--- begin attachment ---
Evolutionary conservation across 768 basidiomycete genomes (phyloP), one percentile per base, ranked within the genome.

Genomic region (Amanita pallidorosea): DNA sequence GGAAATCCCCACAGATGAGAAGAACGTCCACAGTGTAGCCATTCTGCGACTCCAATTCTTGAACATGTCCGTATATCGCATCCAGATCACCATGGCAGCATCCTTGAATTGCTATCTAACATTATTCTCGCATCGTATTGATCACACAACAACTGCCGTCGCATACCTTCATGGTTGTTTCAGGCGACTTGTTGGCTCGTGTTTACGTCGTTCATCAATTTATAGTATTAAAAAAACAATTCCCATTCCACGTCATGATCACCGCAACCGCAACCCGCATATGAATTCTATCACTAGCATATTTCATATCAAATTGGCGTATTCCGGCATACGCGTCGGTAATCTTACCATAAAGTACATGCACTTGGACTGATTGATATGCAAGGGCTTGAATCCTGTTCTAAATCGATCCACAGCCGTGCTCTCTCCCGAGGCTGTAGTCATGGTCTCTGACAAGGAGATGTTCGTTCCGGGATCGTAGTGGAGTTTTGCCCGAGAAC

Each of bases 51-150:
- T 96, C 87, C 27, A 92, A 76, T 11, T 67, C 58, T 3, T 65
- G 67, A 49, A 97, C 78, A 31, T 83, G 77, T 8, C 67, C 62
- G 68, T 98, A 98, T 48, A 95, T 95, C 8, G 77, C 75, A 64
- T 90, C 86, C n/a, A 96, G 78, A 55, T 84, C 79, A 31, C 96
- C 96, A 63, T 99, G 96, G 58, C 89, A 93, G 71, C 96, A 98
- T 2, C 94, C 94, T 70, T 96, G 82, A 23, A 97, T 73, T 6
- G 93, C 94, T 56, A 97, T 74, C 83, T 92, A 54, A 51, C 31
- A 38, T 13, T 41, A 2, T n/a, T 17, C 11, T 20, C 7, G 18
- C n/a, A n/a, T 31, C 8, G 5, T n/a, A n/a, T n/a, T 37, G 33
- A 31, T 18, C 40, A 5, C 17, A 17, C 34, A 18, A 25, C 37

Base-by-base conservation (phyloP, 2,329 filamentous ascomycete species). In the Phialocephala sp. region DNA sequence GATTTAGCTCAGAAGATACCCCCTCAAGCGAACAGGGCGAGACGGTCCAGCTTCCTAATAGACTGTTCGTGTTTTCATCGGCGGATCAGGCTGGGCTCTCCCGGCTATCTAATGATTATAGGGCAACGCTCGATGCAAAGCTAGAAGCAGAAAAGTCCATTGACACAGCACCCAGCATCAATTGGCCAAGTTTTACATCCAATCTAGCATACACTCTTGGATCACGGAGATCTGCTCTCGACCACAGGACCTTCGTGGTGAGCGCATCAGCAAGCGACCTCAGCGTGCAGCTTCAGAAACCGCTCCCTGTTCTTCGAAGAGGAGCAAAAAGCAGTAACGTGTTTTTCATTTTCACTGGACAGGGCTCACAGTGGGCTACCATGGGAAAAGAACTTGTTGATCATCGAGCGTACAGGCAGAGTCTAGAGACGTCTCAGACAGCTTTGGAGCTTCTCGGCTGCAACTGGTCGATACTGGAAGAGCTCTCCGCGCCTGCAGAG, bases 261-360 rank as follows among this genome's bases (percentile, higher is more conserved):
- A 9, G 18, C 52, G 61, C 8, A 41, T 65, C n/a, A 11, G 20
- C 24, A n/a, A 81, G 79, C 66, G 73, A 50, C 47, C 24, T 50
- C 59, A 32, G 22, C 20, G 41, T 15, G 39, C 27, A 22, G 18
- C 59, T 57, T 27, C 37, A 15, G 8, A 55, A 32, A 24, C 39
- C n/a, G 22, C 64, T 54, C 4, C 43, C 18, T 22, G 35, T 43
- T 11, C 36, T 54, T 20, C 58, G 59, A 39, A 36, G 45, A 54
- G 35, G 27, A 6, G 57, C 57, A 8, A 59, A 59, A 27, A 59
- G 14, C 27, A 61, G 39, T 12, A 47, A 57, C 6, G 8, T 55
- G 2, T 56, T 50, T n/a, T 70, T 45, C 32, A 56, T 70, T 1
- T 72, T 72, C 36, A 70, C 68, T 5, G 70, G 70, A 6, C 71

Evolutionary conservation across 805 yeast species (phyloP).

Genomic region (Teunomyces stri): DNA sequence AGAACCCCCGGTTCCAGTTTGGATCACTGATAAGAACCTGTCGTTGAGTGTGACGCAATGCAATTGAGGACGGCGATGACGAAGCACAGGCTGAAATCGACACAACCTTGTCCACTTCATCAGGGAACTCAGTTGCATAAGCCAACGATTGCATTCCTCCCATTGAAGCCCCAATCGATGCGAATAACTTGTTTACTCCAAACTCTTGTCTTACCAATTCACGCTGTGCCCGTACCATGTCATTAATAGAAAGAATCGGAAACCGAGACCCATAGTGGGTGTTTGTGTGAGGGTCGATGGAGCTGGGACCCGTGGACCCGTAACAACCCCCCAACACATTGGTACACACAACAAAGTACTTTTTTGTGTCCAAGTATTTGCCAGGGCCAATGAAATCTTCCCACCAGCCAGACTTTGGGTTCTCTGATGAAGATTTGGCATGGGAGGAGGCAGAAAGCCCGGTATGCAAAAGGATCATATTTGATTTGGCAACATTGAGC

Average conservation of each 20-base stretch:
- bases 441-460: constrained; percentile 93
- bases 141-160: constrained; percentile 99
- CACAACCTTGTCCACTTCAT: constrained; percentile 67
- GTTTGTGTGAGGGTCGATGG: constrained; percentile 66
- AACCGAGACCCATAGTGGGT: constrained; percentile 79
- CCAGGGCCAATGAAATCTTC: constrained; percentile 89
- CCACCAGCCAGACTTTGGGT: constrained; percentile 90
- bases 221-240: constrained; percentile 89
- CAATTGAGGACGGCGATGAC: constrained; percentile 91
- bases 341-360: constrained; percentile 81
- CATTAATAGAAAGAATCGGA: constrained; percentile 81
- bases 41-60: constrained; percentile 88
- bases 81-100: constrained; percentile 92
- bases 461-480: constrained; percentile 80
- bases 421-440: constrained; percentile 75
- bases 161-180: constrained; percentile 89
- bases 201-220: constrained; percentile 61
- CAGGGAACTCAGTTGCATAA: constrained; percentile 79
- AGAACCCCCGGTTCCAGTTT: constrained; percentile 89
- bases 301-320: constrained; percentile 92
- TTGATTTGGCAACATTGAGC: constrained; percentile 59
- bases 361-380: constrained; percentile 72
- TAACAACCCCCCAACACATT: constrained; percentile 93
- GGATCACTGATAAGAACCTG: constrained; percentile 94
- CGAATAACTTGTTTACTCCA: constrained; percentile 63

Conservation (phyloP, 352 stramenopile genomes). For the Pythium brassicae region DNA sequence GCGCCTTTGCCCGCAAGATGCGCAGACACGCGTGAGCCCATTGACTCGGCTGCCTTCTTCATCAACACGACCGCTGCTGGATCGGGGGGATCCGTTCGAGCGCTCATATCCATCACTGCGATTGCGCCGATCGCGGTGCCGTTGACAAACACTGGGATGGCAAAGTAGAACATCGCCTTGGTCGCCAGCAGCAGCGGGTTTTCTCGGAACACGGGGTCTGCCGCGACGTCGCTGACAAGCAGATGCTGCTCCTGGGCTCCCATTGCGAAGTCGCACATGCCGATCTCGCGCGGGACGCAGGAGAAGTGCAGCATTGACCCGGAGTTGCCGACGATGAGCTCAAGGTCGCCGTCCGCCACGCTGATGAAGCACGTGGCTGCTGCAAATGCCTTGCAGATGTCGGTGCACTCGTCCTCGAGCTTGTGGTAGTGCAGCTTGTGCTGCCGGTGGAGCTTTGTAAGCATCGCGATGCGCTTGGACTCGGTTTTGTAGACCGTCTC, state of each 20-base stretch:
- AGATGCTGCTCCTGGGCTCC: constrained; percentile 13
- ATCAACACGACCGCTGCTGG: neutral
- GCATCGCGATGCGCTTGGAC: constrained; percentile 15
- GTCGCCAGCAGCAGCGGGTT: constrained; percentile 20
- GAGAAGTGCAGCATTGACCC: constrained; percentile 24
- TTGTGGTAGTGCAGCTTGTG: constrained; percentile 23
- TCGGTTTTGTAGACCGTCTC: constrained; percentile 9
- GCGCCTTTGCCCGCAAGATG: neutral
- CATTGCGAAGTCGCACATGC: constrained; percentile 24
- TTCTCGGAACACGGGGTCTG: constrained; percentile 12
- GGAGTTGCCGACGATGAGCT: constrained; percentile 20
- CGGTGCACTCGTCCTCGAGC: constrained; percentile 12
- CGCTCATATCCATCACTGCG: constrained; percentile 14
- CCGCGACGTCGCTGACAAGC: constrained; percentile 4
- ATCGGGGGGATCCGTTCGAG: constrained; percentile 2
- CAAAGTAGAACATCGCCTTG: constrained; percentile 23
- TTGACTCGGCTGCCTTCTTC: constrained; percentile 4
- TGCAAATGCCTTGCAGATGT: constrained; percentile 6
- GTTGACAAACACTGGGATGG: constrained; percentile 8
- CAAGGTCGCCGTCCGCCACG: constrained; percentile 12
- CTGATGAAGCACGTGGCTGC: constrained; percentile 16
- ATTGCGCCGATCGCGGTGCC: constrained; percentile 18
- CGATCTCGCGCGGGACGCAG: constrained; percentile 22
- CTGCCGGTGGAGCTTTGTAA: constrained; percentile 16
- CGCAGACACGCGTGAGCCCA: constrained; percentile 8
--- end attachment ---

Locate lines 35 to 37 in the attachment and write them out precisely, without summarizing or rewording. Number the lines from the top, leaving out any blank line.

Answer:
- bases 221-240: constrained; percentile 89
- CAATTGAGGACGGCGATGAC: constrained; percentile 91
- bases 341-360: constrained; percentile 81